Annchen Weidemann | Dietician Western Cape

Childhood Obesity

Annchen Weidemann, Dietician, Western Cape

December 11 2017

In the December edition of the New England Journal of Medicine, associate Professor in Pediatrics, Dr. David Ludwig, wrote a very interesting perspective concerning CO. In the course of his work he met with a family with five children, each more obese than the next, with problems such as fatty liver, hypertension, GERD, orthopedic problems and marked dyslipidaemia and insulin resistance. “Sadly, this family might be a microcosm of 21st-century America: if we don’t take steps to reverse the course, the children of each successive generation seem destined to be fatter and sicker than their parents.” He views the obesity epidemic as consisting of four overlapping phases.

Phase 1 began in the early 1970’s and is ongoing: weight of children is escalating beyond control. Attracting much attention from medical profession and public, the obese child may remain relatively healthy for years.

Phase 2 which we are now entering, is characterized by the emergence or serious weight-related problems. Type 2 diabetes, fatty liver, orthopedic problems, sleep apnea and psychological problems are taking its toll. Obese children tend to be socially isolated and have high rates of disordered eating, anxiety and depression. They are less likely to complete college and are more likely to live in poverty.

Phase 3 is where medical problems of obesity reach life-threatening proportions. We’re talking seriously increased incidence of CHD, high risk of limb amputation, kidney failure requiring dialysis, and premature death. Fatty liver will progress to hepatitis and cirrhosis leading or irreversible organ damage. Poverty and isolation would compound the situation and the risk of dying in middle age will be three times as high as among normal weight adolescents.

Without effective intervention, phase 4 of the epidemic will entail an acceleration of the obesity rate through trans-generational mechanisms. Obese children tend to be obese adults because their habits persist. Irreversible biologic changes in hormonal pathways, fat cells and the brain occur, that increase hunger and adversely affect metabolism. Through perinatal programming, adult obesity and its complications appear to increase the risk of the same in offspring through non-genetic influences. Like global warming, this epidemic is a looming crisis. Although expert forecasts have been skeptic, doubting the far-reaching effects of CO, this is gradually being overcome by accumulating data. Hope is placed on the development of new drugs or surgical procedures that might offer a painless quick-fix.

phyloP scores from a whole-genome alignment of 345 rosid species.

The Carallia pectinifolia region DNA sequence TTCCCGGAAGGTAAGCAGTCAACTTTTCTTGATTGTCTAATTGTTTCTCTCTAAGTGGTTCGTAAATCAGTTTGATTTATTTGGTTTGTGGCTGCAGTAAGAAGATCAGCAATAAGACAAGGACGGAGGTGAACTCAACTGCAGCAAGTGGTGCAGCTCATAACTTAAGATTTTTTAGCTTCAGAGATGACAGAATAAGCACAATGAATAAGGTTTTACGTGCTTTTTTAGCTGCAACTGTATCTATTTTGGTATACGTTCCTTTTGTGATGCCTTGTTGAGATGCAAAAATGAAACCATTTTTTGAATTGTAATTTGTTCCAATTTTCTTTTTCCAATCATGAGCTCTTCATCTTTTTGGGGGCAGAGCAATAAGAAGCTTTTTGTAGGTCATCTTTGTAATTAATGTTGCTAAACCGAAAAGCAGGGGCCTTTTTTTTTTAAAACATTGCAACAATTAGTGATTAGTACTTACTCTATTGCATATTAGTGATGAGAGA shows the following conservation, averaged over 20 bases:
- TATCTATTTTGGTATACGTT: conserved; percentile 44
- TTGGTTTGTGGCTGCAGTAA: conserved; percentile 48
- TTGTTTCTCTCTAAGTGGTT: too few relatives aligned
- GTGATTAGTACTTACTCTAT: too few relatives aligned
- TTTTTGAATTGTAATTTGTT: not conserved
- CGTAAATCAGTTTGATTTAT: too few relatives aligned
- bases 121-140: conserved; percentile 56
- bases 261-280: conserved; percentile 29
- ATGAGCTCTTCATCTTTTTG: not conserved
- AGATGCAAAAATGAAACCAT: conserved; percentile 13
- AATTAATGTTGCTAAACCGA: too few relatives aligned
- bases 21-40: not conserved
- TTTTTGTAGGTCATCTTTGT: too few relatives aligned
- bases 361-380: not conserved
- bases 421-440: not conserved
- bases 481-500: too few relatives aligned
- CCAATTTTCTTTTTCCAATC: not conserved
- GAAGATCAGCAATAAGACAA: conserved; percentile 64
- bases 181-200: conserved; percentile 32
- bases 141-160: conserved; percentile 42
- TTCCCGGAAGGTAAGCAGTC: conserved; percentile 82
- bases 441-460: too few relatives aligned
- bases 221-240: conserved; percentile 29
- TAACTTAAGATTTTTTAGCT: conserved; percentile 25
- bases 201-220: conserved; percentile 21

Certainly, dietary intervention is curcial. Family involvement and treatment of carbohydrate-overloading appear to be effective on the short term. Parents must take responsibility for their children’s welfare by providing improvement in food quality, restricting television viewing, and setting the example to a healthful lifestyle. But why should these efforts be undermined by massive marketing campaigns from the manufacturers of junk food? Why are children subjected to the temptation of such food in the school cafeteria and vending machines? Why don’t they have the opportunity to exercise their bodies during the school day? And why must we fight with medical aids about reimbursement to cover the costs of the inputs of the expert Dietician, to prevent the unavoidable health consequences through practical guidance in changing eating habits? Hear, hear. But childhood obesity remains a field fraught with non-coverage by medical aids and non-compliance by responsible parents. Rest assured – I will not stop at these hurdles to help these promising young children improve their lives and help their parents make better choices on their behalf, based on improved knowledge and better understanding of nutrition. Children don’t have to “diet” or starve to lose or control weight. They need at least one motivated parent…

Although broad consensus exists regarding the dietary and lifestyle habits needed to prevent and treat CO, we lack anything resembling a comprehensive strategy for encouraging children to eat a healthful diet and engage in physical activity. Slice the pizza in four pieces, not eight – I’m not hungry enough to eat eight. Yogi Berra

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